What’s been your biggest marketing challenge with Hellosaurus? How have you been able to overcome it?
Regulations in the kid’s media world are always evolving—and are not uniformly applied.
In other words, Apple, Facebook, TikTok, and other platforms all have unique rules about how you can treat products meant for kids. Generally, these rules are made with good intentions, but they also tend to operate under the incorrect assumption that technology is inherently bad for kids.
So that makes our work, in a way, more challenging; we have to deal with the rules and regulations around advertising and marketing Hellosaurus.
We’ve also had to remain conscious that our marketing is, in a sense, a product of its own. We make tools for the creators, they make videos for kids, and we have to create a marketing strategy that’s aimed at parents. They’re the ones that make the decision whether their kid can try Hellosaurus or not.
So for us, user acquisition (getting parents to buy in) and user retention (getting kids to enjoy the programs) are two different things.
Working with influencers and content creators is a big part of marketing Hellosaurus to kids. How do you think about who you partner with and why?
Hellosaurus is for 2-8 year olds—that’s a big age range. What’s fun and educational for two-year-olds looks very different from what’s fun and educational for eight-year-olds. That means we’re always working to ensure the platform has enough quality, differentiated content for each age group.
We also balance education and entertainment. All content is, in some sense, “educational” for kids, but we’re focused on supporting content that explicitly aims to be educational. Achieving that balance between education and entertainment is super important—and it starts with our creators. We put lots of effort into finding and securing creators who are experts at balancing both qualities.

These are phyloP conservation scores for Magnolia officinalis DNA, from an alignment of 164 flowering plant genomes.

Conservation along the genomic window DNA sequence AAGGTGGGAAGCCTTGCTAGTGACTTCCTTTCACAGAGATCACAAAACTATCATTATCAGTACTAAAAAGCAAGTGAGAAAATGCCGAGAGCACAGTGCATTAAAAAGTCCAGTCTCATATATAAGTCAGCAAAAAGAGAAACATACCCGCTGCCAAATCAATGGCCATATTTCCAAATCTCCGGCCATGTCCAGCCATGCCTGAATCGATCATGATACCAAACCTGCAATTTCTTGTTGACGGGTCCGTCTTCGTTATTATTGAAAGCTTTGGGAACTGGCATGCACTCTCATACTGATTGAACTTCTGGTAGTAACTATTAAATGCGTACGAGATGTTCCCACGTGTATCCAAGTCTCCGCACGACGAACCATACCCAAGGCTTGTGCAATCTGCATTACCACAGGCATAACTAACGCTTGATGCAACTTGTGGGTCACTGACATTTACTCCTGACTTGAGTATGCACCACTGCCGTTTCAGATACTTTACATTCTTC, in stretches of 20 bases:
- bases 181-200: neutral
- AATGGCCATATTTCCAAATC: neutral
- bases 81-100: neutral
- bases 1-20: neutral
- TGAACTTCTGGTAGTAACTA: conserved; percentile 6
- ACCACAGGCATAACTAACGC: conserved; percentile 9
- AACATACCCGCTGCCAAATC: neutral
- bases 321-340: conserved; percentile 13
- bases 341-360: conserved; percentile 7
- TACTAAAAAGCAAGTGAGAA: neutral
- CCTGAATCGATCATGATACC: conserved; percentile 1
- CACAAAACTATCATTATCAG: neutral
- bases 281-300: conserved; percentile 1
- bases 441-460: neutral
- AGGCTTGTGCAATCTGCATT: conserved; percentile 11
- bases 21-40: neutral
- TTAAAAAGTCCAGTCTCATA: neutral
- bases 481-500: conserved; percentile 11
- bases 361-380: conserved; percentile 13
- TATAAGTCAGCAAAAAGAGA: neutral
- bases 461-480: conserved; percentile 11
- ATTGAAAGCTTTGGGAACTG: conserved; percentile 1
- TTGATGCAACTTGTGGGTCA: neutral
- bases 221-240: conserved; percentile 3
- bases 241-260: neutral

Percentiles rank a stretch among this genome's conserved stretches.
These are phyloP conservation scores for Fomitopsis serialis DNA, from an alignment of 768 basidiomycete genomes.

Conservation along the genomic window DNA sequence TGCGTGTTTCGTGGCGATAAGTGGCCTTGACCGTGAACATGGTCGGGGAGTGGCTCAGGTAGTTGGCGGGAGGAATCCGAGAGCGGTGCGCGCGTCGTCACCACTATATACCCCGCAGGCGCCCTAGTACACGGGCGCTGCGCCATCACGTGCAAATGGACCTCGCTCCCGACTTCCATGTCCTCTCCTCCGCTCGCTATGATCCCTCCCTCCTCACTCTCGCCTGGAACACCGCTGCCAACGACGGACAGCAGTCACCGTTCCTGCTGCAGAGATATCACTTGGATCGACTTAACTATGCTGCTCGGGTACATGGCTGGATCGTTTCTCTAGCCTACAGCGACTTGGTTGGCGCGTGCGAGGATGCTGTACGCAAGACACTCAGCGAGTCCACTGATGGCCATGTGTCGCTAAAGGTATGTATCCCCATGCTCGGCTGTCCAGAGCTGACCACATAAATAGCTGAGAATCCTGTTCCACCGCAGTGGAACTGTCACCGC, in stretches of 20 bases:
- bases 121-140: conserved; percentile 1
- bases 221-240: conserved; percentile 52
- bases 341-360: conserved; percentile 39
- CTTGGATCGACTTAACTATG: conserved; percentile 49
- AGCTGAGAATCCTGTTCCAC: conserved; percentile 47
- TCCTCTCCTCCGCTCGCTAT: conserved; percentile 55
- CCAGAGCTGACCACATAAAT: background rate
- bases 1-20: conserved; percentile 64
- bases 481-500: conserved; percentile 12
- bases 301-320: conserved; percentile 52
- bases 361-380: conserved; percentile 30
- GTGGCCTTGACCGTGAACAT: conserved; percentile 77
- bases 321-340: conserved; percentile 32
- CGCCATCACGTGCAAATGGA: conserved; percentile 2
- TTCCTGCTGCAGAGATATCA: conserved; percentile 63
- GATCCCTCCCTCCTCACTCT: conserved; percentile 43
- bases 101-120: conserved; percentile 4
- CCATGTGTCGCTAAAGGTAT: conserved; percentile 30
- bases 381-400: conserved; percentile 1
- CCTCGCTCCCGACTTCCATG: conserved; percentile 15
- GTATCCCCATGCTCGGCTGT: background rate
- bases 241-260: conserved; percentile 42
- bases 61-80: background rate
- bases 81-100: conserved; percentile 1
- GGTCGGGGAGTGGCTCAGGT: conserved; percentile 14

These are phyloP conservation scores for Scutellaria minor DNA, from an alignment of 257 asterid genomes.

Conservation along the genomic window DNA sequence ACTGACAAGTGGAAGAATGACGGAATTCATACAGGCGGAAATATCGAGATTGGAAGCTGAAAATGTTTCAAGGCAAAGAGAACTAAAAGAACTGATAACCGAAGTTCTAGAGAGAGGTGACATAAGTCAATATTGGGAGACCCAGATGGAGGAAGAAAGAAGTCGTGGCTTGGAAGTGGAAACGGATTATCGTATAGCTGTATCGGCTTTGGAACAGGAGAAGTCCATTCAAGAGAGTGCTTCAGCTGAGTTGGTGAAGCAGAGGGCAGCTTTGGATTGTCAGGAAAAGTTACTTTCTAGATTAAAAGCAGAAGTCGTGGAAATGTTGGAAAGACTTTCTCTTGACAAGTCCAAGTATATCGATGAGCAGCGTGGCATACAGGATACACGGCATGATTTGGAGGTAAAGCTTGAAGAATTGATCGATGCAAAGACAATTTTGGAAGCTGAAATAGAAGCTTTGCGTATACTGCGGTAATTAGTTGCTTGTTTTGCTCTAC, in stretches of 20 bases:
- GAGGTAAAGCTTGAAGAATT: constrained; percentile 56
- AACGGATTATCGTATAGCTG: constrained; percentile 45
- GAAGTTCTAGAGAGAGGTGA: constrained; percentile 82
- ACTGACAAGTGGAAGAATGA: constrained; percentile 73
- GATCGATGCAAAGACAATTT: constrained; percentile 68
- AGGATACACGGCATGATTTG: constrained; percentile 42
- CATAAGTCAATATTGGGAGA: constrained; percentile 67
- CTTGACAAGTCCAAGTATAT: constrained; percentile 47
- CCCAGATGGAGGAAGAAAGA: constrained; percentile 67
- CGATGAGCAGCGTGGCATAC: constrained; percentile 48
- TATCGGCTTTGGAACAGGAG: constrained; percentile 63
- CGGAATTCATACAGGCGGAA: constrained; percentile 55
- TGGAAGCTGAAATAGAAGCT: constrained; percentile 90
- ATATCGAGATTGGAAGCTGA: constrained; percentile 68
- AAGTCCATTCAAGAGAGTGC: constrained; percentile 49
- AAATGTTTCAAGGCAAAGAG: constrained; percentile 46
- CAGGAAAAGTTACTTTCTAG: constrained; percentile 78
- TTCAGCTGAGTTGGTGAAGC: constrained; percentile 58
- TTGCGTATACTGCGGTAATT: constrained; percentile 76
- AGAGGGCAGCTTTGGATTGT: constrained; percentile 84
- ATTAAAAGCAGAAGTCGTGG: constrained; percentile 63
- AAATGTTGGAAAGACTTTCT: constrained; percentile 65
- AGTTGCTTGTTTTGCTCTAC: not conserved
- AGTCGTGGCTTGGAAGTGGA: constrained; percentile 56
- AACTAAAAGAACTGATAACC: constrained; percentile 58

Lastly, we aim for content that’s both narrative-driven and instructional. It’s easy for kids to follow a storyline, but we also make sure that the content itself is instructional. Dora the Explorer is a great example here. There’s a narrative, but Dora also addresses the kids, asks them questions, and engages them. It’s not just a story. Facilitating this virtual back-and-forth is a great way to combine narrative with instruction.
As we keep all these ideas in mind, it’s been great to work with all our partner creators because it allows us to not have to arbitrate content—we know that all our creators will make amazing content that always hits the mark.
What are you most excited about for Hellosaurus as we move into 2021?
As we head into 2021 I’m most excited about onboarding more creators and allowing them to use our platform in a “self-service” fashion.
Right now we’re in the process of improving our platform so that, once we approve creators, they’ll be able to use their tools to make content on their own. We’re excited to facilitate this creator marketplace and make it easy for parents to access quality content for their kids.